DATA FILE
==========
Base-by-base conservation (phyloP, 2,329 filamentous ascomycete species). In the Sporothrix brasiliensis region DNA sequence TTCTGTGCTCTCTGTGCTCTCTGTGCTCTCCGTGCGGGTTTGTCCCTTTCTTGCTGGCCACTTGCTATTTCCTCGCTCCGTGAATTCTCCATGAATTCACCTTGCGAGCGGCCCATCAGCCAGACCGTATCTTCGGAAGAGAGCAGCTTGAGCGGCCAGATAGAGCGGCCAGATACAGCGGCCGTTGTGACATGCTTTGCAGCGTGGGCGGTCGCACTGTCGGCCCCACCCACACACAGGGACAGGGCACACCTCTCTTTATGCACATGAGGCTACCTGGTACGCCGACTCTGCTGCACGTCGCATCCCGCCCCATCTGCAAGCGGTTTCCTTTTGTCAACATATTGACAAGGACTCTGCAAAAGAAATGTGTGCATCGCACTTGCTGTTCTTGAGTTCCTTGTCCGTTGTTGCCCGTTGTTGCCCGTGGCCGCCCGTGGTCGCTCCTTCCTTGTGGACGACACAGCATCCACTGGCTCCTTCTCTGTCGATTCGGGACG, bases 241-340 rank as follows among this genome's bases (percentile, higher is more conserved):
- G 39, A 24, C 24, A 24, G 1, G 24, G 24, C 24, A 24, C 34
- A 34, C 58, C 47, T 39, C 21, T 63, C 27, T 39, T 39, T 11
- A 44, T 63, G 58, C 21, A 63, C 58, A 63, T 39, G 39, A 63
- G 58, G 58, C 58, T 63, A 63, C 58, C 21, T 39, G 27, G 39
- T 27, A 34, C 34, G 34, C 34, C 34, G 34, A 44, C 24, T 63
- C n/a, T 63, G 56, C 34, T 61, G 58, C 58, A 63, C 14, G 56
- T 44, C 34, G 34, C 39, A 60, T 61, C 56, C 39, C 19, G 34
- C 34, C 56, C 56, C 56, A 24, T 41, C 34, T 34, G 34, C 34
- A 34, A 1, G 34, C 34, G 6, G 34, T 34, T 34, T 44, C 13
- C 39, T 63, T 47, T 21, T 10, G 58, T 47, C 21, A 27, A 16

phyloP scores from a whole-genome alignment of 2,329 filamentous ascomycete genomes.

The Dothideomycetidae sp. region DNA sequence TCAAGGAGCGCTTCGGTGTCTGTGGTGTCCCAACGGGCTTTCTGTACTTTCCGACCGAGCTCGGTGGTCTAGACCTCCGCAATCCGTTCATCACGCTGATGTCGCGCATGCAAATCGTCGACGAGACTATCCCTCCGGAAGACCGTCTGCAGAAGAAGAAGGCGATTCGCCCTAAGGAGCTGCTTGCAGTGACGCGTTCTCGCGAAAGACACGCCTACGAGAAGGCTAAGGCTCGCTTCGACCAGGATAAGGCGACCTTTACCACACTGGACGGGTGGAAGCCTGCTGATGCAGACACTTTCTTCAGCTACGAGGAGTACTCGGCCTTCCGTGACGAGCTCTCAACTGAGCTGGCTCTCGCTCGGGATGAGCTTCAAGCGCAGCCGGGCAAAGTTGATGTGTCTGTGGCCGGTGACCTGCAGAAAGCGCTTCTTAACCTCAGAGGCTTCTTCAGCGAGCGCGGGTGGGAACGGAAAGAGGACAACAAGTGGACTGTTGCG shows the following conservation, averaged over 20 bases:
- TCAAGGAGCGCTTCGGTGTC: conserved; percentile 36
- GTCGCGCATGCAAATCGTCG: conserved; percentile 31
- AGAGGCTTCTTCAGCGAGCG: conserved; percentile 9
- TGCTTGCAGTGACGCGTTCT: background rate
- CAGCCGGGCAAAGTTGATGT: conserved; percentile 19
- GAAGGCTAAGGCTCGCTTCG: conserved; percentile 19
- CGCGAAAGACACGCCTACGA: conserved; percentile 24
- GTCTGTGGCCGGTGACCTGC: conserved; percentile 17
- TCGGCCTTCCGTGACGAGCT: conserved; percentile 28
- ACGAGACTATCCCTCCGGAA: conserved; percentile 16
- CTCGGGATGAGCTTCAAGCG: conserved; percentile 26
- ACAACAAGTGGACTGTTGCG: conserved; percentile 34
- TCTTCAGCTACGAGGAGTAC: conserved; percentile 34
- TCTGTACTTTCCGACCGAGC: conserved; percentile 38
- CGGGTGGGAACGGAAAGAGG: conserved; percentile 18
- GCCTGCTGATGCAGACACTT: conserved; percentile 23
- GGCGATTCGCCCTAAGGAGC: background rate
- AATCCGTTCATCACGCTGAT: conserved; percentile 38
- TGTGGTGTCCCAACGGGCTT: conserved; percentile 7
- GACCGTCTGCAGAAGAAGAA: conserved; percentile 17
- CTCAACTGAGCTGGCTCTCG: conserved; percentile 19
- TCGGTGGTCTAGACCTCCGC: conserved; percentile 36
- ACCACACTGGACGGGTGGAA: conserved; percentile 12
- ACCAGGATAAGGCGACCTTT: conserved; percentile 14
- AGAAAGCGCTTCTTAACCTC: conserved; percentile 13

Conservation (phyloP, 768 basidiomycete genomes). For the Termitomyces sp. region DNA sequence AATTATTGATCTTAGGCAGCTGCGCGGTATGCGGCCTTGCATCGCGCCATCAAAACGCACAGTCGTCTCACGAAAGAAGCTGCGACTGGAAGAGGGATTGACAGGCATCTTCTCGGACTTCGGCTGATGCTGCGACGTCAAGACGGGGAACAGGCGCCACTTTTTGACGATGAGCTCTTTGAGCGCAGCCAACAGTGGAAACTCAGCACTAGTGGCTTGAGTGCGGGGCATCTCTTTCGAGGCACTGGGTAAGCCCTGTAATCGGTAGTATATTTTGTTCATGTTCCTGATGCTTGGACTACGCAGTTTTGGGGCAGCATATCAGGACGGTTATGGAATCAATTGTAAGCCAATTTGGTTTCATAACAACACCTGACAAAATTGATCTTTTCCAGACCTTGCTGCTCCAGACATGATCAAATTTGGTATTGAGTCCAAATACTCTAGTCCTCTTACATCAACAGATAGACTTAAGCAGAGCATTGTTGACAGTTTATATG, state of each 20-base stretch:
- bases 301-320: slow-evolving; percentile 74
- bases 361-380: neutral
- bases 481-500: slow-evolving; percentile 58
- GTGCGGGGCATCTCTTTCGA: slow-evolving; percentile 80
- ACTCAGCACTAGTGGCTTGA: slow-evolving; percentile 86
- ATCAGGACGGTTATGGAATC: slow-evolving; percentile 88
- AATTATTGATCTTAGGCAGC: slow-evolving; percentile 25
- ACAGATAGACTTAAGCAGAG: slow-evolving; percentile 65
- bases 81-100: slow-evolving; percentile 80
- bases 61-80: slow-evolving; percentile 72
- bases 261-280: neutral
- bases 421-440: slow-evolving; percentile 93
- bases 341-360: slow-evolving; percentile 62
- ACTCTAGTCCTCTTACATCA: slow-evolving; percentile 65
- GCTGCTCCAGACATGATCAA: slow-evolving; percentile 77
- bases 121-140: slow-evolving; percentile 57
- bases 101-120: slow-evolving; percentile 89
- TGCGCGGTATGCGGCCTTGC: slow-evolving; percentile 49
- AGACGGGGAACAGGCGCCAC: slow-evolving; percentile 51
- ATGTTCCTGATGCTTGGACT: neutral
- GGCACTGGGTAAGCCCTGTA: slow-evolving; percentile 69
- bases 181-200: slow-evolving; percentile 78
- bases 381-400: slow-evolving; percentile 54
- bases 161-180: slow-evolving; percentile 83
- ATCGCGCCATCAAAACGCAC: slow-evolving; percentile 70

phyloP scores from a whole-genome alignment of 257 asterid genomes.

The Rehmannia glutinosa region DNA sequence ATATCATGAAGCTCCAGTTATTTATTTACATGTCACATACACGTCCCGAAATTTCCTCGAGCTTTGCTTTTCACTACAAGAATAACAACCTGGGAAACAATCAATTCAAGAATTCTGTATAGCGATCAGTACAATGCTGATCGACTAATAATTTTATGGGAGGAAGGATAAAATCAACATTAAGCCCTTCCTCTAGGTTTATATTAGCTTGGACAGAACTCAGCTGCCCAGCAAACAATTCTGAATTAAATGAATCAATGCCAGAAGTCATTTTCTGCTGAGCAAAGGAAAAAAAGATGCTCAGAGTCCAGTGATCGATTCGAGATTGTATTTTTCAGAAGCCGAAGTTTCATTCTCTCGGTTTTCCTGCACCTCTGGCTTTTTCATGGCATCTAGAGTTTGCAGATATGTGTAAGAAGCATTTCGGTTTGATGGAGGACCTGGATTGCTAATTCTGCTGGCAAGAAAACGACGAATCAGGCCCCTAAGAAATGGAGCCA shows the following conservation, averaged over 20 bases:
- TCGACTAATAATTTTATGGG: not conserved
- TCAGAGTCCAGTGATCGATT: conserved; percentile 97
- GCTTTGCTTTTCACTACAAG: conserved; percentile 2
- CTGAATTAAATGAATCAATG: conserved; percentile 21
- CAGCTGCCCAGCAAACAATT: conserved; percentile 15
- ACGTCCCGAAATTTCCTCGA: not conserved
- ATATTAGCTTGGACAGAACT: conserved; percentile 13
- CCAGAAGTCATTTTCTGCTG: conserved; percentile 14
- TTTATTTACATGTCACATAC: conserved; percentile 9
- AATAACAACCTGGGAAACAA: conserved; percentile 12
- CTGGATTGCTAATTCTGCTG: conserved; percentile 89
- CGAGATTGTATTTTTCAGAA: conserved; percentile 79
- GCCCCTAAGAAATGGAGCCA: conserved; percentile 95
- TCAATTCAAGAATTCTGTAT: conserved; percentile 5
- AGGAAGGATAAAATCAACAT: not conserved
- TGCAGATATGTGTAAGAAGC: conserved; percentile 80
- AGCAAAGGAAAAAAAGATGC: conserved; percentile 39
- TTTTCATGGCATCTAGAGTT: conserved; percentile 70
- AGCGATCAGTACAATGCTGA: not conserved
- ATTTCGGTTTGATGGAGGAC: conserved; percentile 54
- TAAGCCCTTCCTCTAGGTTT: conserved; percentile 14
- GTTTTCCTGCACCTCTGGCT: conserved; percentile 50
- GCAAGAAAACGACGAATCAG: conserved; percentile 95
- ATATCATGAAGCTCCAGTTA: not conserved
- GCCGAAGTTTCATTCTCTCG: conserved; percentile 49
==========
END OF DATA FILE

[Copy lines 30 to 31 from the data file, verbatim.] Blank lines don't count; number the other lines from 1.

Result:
- GGCGATTCGCCCTAAGGAGC: background rate
- AATCCGTTCATCACGCTGAT: conserved; percentile 38